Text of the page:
Psalms 63–65; Acts 23:1–15

My Soul Thirsts for You

A Psalm of David, swhen he was in the wilderness of Judah.

63  O God, you are my God; tearnestly I seek you;

umy soul thirsts for you;

my flesh faints for you,

as in va dry and weary land where there is no water.

So I have looked upon you in the sanctuary,

beholding wyour power and glory.

Because your xsteadfast love is better than life,

my lips will praise you.

So I will bless you yas long as I live;

in your zname I will alift up my hands.

My soul will be bsatisfied as with fat and rich food,

and my mouth will praise you with joyful lips,

when I remember you cupon my bed,

and meditate on you in cthe watches of the night;

for you have been my help,

and in dthe shadow of your wings I will sing for joy.

My soul eclings to you;

your right hand fupholds me.

But those who seek to destroy my life

gshall go down into hthe depths of the earth;

10  they shall be given over to the power of the sword;

they shall be a portion for jackals.

11  But ithe king shall rejoice in God;

all who jswear by him shall exult,

kfor the mouths of lliars will be stopped.

Hide Me from the Wicked

To the choirmaster. A Psalm of David.

64  Hear my voice, O God, in my mcomplaint;

preserve my life from dread of the enemy.

Hide me from nthe secret plots of the wicked,

from the throng of evildoers,

who owhet their tongues like swords,

who paim bitter words like arrows,

shooting from qambush at the blameless,

shooting at him suddenly and rwithout fear.

They shold fast to their evil purpose;

they talk of tlaying snares secretly,

thinking, uWho can see them?

They search out injustice,

saying, We have accomplished a diligent search.

For vthe inward mind and heart of a man are deep.

wBut God shoots his arrow at them;

they are wounded suddenly.

They are brought to ruin, with their own xtongues turned against them;

all who ysee them will zwag their heads.

Then all mankind yfears;

they atell what God has brought about

and ponder what he has done.

10  Let bthe righteous one rejoice in the Lord

and ctake refuge in him!

Let all dthe upright in heart exult!

O God of Our Salvation

To the choirmaster. A Psalm of David. A Song.

65  Praise eis due to you,1 O God, in Zion,

and to you shall fvows be performed.

O you who ghear prayer,

to you hshall all flesh come.

When iiniquities prevail against me,

you jatone for our transgressions.

kBlessed is the one you choose and bring near,

to ldwell in your courts!

We shall be msatisfied with the goodness of your house,

the holiness of your temple!

By nawesome deeds you answer us with righteousness,

O God of our salvation,

the hope of all othe ends of the earth

and of the farthest seas;

the one who by his strength established the mountains,

being pgirded with might;

who qstills the roaring of the seas,

the roaring of their waves,

rthe tumult of the peoples,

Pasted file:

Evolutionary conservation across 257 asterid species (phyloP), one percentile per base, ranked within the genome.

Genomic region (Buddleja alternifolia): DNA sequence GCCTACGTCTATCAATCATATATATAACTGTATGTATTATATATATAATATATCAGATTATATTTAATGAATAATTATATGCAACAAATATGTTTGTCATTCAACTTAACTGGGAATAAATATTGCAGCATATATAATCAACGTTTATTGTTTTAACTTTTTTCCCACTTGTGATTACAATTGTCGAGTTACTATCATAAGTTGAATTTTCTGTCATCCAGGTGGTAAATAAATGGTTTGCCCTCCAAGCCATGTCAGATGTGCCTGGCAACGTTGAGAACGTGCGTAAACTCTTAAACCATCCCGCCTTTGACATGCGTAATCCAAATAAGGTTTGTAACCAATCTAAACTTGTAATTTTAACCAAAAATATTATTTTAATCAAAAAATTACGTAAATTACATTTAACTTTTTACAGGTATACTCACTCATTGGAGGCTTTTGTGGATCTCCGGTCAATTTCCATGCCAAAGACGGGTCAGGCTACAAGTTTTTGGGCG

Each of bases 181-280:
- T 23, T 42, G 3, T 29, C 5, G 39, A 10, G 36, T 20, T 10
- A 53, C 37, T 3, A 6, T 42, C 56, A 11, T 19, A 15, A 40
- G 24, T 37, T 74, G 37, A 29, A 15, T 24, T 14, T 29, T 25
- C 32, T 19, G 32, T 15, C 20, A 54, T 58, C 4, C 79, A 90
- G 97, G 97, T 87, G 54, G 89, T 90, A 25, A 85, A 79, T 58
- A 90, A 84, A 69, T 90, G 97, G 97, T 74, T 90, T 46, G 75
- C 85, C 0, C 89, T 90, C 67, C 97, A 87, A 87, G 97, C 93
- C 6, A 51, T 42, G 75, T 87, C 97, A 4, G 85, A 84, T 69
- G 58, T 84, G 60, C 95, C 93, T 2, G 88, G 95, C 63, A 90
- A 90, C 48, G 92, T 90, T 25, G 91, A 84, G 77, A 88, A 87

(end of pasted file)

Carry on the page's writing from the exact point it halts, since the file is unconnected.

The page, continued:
so that those who dwell at the ends of the earth are in awe at your signs.

You make the going out of the morning and the evening to shout for joy.

You visit the earth and swater it;2

you greatly enrich it;

tthe river of God is full of water;

uyou provide their grain,

for so you have prepared it.

10  You water its furrows abundantly,

settling its ridges,

softening it with vshowers,

and blessing its growth.

11  You crown the year with your bounty;

your wagon tracks woverflow with abundance.

12  xThe pastures of the wilderness overflow,

the hills ygird themselves with joy,

13  zthe meadows clothe themselves with flocks,

the valleys deck themselves with grain,

they ashout and sing together for joy.


23 And looking intently at the council, Paul said, Brothers, xI have lived my life before God in all good conscience up to this day. And the high priest yAnanias commanded those who stood by him zto strike him on the mouth. Then Paul said to him, God is going to strike you, you awhitewashed bwall! Are you sitting to judge me according to the law, and yet ccontrary to the law you corder me to be struck? Those who stood by said, Would you revile dGod's high priest? And Paul said, eI did not know, brothers, that he was the high priest, for it is written, fYou shall not speak evil of a ruler of your people.

Now when Paul perceived that one part were gSadducees and the other Pharisees, he cried out in the council, Brothers, hI am a Pharisee, a son of Pharisees. It is iwith respect to the jhope and the resurrection of the dead that I am on trial. And when he had said this, a dissension arose between the Pharisees and the Sadducees, and the assembly was divided. For the Sadducees ksay that there is no resurrection, nor angel, nor spirit, but the Pharisees acknowledge them all. Then a great clamor arose, and some of lthe scribes of the Pharisees' party stood up and contended sharply, mWe find nothing wrong in this man. What nif a spirit or an angel spoke to him? 10 And when the dissension became violent, the tribune, afraid that Paul would be torn to pieces by them, commanded the soldiers to go down and take him away from among them by force and bring him into othe barracks.

11 pThe following night qthe Lord stood by him and said, rTake courage, for sas you have testified to the facts about me in Jerusalem, so you must ttestify also in Rome.

A Plot to Kill Paul

12 When it was day, uthe Jews made a plot and vbound themselves by an oath neither to eat nor drink till they had killed Paul. 13 There were more than forty who made this conspiracy. 14 They went to the chief priests and elders and said, We have strictly bound ourselves by an oath to taste no food till we have killed Paul. 15 Now therefore you, along with the council, give notice to the tribune to bring him down to you, as though you were going to determine his case more exactly. And we are ready to kill him before he comes near.